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### Example

R includes a builtin data set called HairEyeColor that is a 3-dimensional frequency table generated from a group of 592 students. Here are some examples of statements that can be made using this data.
1. The percentage of the group that are male.
2. The percentage of the group that have green eyes.
3. The percentage of males that have green eyes.
4. The percentage of those with green eyes who are male.
5. The percentage of those with brown eyes who are female.
Note that the reference group for the first two statements is the entire population of 592 students, so these statements are equivalent to ordinary probabilities:
1. P(Male)
2. P(Green Eyes)
However, the reference groups for the remaining statements are not the entire population but instead are subgroups. This makes those statements equivalent to conditional probabilities.
3. P(Green Eyes | Male)
4. P(Male | Green Eyes)
5. P(Female | Brown Eyes).
These probabilities and conditional probabilities can be obtained as follows.

```nAll = sum(HairEyeColor)
nMale = sum(HairEyeColor[,,"Male"])
pMale = nMale/nAll
cat(paste("1. P(Male) =", round(pMale,3)),"\n")
nGreenEyes = sum(HairEyeColor[,"Green",])
pGreenEyes = nGreenEyes/nAll
cat(paste("2. P(Green Eyes) =", round(pGreenEyes,3)),"\n")
nMaleGreenEyes = sum(HairEyeColor[,"Green","Male"])
cat(paste("3. P(Green Eyes | Male) =", round(nMaleGreenEyes/nMale,3)),"\n")
cat(paste("4. P(Male | Green Eyes) =", round(nMaleGreenEyes/nGreenEyes,3)),"\n")
nBrownEyes = sum(HairEyeColor[,"Brown",])
nFemaleBrownEyes = sum(HairEyeColor[,"Brown","Female"])
cat(paste("5. P(Female | Brown Eyes) =", round(nFemaleBrownEyes/nBrownEyes,3)),"\n")
```

Next let's consider whether or not hair and eye color are related. First we will answer this for males and females combined. Here is the corresponding frequency table.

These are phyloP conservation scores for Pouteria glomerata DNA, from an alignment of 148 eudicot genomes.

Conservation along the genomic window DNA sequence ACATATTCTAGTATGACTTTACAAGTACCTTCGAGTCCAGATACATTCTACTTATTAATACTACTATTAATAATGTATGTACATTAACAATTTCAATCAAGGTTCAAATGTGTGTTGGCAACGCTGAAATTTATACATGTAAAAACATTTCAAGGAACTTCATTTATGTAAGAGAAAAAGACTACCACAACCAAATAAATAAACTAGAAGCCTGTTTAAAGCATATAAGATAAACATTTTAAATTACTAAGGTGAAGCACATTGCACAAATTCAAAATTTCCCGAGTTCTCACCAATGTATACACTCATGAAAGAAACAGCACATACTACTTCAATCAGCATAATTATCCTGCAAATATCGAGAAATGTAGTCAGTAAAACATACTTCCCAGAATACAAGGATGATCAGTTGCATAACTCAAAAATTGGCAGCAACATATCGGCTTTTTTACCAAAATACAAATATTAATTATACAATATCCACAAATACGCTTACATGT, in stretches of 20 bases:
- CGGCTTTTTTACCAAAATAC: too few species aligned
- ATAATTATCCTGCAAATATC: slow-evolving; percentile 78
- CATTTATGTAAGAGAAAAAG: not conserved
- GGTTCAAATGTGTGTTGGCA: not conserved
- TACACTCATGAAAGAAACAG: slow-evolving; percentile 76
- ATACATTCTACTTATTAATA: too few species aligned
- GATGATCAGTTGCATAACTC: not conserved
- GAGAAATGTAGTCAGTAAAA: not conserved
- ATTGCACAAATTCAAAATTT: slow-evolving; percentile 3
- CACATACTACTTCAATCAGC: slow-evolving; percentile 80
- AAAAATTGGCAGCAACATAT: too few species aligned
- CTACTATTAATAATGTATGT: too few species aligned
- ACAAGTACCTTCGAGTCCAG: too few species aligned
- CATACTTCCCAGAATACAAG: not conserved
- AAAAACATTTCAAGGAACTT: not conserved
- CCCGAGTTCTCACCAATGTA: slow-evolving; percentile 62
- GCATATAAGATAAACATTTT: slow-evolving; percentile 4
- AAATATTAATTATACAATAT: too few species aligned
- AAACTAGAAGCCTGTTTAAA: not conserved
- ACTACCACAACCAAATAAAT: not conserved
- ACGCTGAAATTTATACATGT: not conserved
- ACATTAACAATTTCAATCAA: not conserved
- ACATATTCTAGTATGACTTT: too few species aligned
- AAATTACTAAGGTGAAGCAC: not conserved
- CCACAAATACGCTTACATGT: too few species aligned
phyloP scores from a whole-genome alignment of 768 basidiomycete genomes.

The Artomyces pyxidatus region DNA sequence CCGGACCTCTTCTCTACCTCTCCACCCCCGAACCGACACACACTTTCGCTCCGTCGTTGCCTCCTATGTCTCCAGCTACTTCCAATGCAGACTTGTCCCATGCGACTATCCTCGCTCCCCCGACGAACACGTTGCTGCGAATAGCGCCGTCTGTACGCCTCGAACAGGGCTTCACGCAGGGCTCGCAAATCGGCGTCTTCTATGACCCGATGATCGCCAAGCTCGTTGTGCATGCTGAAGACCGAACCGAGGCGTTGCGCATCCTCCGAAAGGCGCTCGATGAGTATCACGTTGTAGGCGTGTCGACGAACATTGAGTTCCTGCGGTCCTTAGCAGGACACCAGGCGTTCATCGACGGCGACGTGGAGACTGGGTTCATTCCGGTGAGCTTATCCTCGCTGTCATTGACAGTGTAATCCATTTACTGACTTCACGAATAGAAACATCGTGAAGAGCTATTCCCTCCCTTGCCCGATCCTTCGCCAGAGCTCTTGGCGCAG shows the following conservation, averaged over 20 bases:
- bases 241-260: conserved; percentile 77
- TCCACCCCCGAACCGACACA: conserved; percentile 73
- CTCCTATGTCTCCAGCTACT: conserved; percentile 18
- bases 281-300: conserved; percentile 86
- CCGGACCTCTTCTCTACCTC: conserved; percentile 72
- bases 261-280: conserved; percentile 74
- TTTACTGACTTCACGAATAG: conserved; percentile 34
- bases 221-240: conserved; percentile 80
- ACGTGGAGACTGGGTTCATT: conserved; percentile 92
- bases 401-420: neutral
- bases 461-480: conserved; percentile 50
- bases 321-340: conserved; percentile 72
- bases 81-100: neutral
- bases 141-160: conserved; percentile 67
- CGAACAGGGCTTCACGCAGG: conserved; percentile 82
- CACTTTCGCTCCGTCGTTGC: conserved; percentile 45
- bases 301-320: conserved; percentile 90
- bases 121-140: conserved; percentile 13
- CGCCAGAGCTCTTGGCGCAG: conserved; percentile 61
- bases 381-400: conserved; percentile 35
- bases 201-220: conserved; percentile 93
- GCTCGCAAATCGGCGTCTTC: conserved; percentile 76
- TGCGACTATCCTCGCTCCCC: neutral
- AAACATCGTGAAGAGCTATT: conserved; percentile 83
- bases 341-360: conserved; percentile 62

```cat("Hair and eye color frequency table for all students\n")
HairEyeAll = apply(HairEyeColor,1:2,sum)
print(HairEyeAll)
```
The expected frequencies under the assumption of independence are obtained by:
```R = apply(HairEyeAll,1,sum)
C = apply(HairEyeAll,2,sum)
Eall = outer(R,C)/nAll
cat("Expected frequencies under independence\n")
print(riound(Eall,1))
```
Distance from independence is given by
```Dall = ((HairEyeAll - Eall)^2)/Eall
cat(paste("Total distance from independence =",round(sum(Dall),3)),"\n")
cat("Individual distances are given by:\n")
print(round(Dall,3))
```
Let's repeat this just for males.
```cat("Hair and eye color frequency table for males\n")
HairEyeMale = HairEyeColor[,,"Male"]
print(HairEyeMale)
R = apply(HairEyeMale,1,sum)
C = apply(HairEyeMale,2,sum)
Emale = outer(R,C)/nMale
cat("Expected frequencies under independence for males\n")
print(round(Emale,1))
Dmale = ((HairEyeMale - Emale)^2)/Emale
cat(paste("Total distance from independence for males =",round(sum(Dmale),3)),"\n")
cat("Individual distances for males are given by:\n")
print(round(Dmale,3))
```
Now repeat just for females.
```cat("Hair and eye color frequency table for females\n")
HairEyeFemale = HairEyeColor[,,"Female"]
print(HairEyeFemale)
nFemale = sum(HairEyeFemale)
R = apply(HairEyeFemale,1,sum)
C = apply(HairEyeFemale,2,sum)
Efemale = outer(R,C)/nFemale
cat("Expected frequencies under independence for females\n")
print(round(Efemale,1))
Dfemale = ((HairEyeFemale - Efemale)^2)/Efemale
cat(paste("Total distance from independence for females =",round(sum(Dfemale),3)),"\n")
cat("Individual distances for females are given by:\n")
print(round(Dfemale,3))
```
Note that the distances from independence of Blond hair are much higher for females than for males.

Next: Continuous Random Variables Up: Additional Properties of Probability Previous: Additional Properties of Probability
ammann
2018-10-18